We’re now just one day away from the heavyweight rematch between Alexander Povetkin and Dillian Whyte, and looking forward to his shot at redemption after being knocked out in their first meeting, Whyte tells Sky Sports that he’s come back from much worse in his life.
Whyte begins by reflecting on his childhood, caught up in a street life that he was lucky to survive by his account. Whyte says he’d had assassination attempts on his life, was stabbed, and also kidnapped — not to mention becoming a father by the age of 13. But a visit from his mother while he was behind bars changed the course of Whyte’s life, which ultimately led him to becoming a world heavyweight championship contender.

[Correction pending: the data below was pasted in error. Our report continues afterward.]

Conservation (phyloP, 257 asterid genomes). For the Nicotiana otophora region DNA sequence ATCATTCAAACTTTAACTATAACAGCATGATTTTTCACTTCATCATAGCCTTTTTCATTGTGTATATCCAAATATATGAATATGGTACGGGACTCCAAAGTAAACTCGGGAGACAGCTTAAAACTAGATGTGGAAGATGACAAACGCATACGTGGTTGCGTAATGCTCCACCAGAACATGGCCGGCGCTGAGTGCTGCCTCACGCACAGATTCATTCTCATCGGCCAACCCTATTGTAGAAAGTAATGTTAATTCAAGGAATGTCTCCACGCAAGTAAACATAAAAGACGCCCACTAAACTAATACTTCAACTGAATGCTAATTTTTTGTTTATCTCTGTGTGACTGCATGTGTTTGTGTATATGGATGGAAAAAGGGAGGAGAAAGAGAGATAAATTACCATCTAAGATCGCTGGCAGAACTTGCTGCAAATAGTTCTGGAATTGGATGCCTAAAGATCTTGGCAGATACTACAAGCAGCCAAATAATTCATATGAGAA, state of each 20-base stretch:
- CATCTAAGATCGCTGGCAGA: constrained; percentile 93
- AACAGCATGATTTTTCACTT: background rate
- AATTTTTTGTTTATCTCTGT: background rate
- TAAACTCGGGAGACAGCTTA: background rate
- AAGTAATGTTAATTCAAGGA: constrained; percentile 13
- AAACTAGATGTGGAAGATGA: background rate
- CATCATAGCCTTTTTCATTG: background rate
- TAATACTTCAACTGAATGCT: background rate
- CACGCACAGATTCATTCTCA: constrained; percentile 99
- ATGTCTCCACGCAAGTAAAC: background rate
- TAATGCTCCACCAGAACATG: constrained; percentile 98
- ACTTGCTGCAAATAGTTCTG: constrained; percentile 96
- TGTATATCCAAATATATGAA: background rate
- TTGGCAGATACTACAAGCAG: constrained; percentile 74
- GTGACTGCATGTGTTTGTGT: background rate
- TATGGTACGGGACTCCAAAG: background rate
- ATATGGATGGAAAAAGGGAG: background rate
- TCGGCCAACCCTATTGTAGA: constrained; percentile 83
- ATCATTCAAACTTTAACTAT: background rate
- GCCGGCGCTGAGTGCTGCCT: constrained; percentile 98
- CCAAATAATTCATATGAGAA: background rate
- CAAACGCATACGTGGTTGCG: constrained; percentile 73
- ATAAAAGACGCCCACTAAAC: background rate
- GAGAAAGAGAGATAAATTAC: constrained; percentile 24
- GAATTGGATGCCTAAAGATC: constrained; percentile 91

How to Watch Povetkin vs Whyte 2
So if Whyte was about to rebound his life outside of the ring, he sees no reason why he can’t do exactly the same in Saturday’s rematch knowing that he’s come back from losses before. But he doesn’t exactly feel the same way about some other heavyweights.
“Guys like Deontay Wilder and Andy Ruiz Jr never went through these things [during their upbringing] so, when they lose, they start talking,” he says. “I’ve had two losses and bounced back. Wilder had one loss and gone crazy, accusing his trainer, accusing, accusing, accusing. That’s not what a champion does. A champion finds a way.”
If Whyte is to ever get over the hump to become a major world champion, this is a fight he knows he needs to win, but being used to having his back against the wall his entire life Whyte isn’t letting the pressure get to him.